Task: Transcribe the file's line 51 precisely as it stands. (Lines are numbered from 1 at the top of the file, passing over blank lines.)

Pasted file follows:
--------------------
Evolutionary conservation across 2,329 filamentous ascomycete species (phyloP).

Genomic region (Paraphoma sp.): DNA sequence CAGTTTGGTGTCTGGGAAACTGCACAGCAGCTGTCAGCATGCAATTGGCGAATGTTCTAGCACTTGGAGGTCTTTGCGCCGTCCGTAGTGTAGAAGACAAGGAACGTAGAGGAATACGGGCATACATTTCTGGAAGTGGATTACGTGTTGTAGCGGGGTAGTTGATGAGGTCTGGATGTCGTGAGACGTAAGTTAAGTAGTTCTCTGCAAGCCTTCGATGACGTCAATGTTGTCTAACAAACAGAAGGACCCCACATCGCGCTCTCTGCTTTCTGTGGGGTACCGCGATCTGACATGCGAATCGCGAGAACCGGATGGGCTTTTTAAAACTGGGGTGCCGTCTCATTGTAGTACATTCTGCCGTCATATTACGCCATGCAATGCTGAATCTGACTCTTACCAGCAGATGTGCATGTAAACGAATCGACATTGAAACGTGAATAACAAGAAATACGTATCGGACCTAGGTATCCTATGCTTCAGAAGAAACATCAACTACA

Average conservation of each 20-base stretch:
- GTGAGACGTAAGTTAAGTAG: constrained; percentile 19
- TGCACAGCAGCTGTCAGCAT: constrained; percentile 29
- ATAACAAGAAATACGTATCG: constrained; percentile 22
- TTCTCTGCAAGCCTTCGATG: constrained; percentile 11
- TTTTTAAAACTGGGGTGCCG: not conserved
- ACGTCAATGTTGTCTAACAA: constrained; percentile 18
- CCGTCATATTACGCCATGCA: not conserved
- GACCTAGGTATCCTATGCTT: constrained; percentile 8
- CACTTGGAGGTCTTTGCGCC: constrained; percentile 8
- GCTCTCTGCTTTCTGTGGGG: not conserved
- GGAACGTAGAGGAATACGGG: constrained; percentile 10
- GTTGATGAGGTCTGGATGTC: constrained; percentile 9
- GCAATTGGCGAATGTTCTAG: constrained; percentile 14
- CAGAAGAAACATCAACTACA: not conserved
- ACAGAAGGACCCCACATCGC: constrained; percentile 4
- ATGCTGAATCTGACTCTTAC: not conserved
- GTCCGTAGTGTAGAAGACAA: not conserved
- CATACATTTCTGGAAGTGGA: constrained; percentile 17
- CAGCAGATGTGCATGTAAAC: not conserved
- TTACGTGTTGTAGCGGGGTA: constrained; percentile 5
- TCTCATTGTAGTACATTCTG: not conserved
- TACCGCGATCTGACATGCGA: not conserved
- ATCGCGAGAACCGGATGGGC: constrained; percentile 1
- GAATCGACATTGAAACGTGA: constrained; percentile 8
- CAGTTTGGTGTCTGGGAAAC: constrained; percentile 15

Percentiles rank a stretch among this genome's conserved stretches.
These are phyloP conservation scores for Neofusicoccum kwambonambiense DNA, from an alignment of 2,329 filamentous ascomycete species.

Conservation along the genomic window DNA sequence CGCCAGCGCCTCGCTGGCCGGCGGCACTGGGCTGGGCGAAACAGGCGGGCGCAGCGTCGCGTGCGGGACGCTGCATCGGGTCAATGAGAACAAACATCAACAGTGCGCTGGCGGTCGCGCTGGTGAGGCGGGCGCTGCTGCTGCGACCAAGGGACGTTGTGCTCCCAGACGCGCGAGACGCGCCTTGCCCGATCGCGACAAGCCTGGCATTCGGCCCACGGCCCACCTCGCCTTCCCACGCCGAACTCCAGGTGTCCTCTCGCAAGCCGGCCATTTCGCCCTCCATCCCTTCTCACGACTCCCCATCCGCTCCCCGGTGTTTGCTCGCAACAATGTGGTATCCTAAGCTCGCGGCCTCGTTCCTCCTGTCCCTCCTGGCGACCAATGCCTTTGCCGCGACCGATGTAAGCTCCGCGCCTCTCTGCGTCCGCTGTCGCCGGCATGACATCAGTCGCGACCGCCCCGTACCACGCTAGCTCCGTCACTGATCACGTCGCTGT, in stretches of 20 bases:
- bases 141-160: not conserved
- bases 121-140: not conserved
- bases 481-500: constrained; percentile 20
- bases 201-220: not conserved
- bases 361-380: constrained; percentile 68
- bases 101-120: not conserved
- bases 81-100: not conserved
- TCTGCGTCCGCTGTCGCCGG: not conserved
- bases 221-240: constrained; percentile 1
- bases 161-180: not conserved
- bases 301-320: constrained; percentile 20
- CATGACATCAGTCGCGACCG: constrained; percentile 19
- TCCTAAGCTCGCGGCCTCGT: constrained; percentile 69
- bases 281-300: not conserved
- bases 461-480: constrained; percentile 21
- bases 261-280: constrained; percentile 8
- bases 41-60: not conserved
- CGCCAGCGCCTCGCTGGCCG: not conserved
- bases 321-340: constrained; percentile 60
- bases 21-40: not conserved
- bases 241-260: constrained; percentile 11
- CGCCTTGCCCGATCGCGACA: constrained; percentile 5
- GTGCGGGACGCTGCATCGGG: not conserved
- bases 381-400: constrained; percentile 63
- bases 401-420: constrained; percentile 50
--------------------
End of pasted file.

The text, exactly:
- bases 21-40: not conserved